The semantics of the bedroom tax are not important

Last week, MPs in the Commons grilled Cameron on the Bedroom Tax. His only response was to say the policy was not a tax.

But to people who are having to find an extra £40 or 50 a month to be able to stay in their home, the semantics are not important. They know – and we know – that this is a cruel policy, one that will drive them into poverty. Yet the Prime Minister seems adamant he is going to ignore the plight of the victims of this damaging policy.

Not only is it a poverty-producing policy, but its idiotic and the government are unclear about how exactly they expect it to work. There simply isn’t enough housing for people to be able to move into, and moving from social housing into the rip-off private rent sector will drive up the cost of Housing Benefit, not keep it down.

DWP minister Steve Webb MP says that those affected will only have to work “just two or three extra hours on the minimum wage”. I would suggest it is worrying how little he knows about the benefits system, but this seems to be a common characteristic of this coalition government – people who have no idea what it is like to live in poverty, wondering where your next meal is coming from, deciding to plunge more people, more children, into poverty. He seems to fail to recognise the impact that working more hours has on your receipt of benefits – but then, why would he care?

Steve Webb’s estimation, aside from being catastrophically wrong (but we will address that later) relies on two factors. Firstly, it assumes that somebody within the household is available to work. Considering that two thirds of those affected are disabled, and are therefore very unlikely to be able to work, this immediately causes concern. And secondly, it assumes that there is work available for those who are able to work. With both unemployment and underemployment so high, where is this extra work to come from? Surely Steve Webb’s analysis would have taken this into account? Of course not.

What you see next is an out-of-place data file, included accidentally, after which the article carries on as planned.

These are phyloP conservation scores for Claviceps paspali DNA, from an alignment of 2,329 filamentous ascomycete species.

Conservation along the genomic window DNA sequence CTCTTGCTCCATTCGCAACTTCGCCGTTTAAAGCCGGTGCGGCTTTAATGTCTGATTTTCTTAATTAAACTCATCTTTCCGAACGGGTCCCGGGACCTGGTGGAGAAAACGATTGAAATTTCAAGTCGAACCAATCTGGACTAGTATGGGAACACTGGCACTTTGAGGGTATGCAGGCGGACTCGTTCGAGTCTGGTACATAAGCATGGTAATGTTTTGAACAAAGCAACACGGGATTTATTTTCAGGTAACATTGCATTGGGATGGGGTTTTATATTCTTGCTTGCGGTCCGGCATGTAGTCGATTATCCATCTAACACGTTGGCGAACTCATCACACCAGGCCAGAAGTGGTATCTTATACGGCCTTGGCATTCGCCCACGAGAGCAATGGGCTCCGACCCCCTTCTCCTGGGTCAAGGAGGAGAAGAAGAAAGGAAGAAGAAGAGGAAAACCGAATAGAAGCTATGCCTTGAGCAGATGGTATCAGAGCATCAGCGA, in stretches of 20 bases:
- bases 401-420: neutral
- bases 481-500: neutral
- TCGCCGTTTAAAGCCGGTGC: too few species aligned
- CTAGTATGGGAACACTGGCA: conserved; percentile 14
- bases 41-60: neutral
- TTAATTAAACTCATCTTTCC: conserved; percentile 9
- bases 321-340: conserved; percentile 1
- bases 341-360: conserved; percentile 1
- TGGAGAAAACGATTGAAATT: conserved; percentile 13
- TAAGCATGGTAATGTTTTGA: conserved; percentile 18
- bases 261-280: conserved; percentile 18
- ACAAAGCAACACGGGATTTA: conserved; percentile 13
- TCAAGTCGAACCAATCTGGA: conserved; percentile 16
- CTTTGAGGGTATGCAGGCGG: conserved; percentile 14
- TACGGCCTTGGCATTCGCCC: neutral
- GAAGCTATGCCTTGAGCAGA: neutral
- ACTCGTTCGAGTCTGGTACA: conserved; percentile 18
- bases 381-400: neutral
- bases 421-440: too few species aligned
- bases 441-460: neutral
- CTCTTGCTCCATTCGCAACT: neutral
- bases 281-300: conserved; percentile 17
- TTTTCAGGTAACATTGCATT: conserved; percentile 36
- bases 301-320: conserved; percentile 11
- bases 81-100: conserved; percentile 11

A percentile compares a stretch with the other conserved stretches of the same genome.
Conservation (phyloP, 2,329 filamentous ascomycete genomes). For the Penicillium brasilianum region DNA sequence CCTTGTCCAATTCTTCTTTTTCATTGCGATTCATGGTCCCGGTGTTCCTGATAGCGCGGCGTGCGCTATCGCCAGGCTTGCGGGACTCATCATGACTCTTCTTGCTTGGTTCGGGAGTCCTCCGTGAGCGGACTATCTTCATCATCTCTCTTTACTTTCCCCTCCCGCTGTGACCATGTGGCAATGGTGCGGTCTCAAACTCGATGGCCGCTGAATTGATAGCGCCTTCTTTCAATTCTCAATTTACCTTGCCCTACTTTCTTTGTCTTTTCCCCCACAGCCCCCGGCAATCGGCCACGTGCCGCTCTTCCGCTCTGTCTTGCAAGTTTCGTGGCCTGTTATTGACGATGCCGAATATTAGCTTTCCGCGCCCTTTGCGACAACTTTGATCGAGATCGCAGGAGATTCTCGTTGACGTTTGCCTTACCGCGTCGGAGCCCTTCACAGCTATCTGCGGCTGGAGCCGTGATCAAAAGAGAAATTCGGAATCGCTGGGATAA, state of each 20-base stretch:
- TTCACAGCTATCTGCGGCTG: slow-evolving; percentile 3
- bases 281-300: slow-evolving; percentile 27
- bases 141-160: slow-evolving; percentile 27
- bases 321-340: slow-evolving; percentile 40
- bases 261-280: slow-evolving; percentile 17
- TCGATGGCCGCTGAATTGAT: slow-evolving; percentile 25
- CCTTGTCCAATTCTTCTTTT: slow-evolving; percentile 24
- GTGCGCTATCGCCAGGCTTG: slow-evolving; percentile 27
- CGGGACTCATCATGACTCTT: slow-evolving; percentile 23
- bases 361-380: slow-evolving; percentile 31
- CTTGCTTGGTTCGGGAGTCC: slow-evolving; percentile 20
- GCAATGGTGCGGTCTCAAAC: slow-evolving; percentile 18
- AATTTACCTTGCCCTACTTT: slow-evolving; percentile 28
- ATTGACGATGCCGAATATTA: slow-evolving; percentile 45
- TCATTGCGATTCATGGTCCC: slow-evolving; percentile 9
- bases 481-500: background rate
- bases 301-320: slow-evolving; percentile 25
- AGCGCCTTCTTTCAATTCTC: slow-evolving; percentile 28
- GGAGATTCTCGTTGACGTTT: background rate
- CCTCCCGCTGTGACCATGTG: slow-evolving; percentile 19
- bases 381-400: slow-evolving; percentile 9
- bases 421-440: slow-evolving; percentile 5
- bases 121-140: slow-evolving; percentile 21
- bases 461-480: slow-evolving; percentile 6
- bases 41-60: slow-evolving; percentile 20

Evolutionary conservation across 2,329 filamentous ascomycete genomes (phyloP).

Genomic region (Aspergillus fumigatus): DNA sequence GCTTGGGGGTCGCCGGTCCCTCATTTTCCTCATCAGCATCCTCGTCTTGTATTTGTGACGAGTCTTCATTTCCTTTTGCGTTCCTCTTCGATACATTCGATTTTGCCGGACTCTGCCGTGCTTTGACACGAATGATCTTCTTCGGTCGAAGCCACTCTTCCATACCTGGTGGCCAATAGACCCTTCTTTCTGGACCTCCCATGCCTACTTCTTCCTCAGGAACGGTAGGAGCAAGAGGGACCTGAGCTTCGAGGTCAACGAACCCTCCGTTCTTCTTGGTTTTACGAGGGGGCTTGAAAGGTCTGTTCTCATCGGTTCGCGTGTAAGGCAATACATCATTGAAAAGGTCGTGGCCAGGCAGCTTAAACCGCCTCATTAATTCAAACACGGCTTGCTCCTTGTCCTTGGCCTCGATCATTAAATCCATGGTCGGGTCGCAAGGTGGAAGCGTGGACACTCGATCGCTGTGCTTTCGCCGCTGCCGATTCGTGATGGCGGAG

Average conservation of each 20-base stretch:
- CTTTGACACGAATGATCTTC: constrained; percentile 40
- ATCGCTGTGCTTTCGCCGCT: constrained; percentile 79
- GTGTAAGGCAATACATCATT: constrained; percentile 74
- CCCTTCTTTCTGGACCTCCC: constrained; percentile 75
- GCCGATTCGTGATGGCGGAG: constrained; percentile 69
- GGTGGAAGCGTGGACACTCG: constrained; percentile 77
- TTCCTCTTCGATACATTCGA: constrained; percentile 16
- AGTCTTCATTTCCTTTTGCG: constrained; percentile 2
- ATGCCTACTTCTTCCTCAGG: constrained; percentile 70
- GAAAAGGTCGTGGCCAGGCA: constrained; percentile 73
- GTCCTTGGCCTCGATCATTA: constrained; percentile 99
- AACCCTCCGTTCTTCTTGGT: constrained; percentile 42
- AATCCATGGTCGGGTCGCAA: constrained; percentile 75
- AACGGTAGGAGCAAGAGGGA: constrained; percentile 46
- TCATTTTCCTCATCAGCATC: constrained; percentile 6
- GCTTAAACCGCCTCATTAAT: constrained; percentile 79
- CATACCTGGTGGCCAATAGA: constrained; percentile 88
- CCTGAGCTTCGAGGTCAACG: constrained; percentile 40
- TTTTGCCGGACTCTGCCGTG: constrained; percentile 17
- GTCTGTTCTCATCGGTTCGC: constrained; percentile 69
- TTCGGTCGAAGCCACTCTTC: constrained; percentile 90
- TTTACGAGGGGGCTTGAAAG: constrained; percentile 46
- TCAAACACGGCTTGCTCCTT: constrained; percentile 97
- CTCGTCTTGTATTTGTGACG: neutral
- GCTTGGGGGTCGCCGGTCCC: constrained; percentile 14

Indeed, if you were one of the households who had someone available to work and you were able to find work, you would only have to work an extra “two or three hours”. Great! That’s not too bad, right? Wrong. You would have to work a lot longer than two or three hours to cover the cost of the reduction.

Affinity Sutton provided some examples that illustrate the fact that Steve Webb’s analysis of the situation just doesn’t stack up. In fact, it suggests that some people will face having to work the equivalent of two full-time jobs just to keep their heads above the water, and keep their homes.

A problem David Cameron and George Osborne will never have to face I am sure, but the stark reality of many of our poorest families in society.

With two thirds of households being affected being disabled, and Housing Futures Network research finding that only 19% of households hit by the bedroom tax included someone who was already in employment, the impact of the Bedroom Tax will be catastrophic.

We are already seeing a higher demand for food banks, and, coupled with changes to welfare, the effects will run a lot deeper than “two or three hours” of extra work. Call it what you like, this policy is just another strand of this coalition government’s highly destructive assault on the poorest in our communities. This policy will literally take food from peoples’ mouths, and roofs from over families’ heads.

It is shameful that David Cameron is unable to answer peoples’ concerns about the Bedroom Tax. It is shameful that he seems happy enough to ignore the damaging consequences this will have on families right across the country, on communities which are unable to speak up for themselves.

But Labour will speak up for these communities. One of the first moves we make under a Labour government should be to reverse this destructive policy, reiterate our commitment to challenging inequalities, and let people know that we are on their side.

And that Labour is with them.


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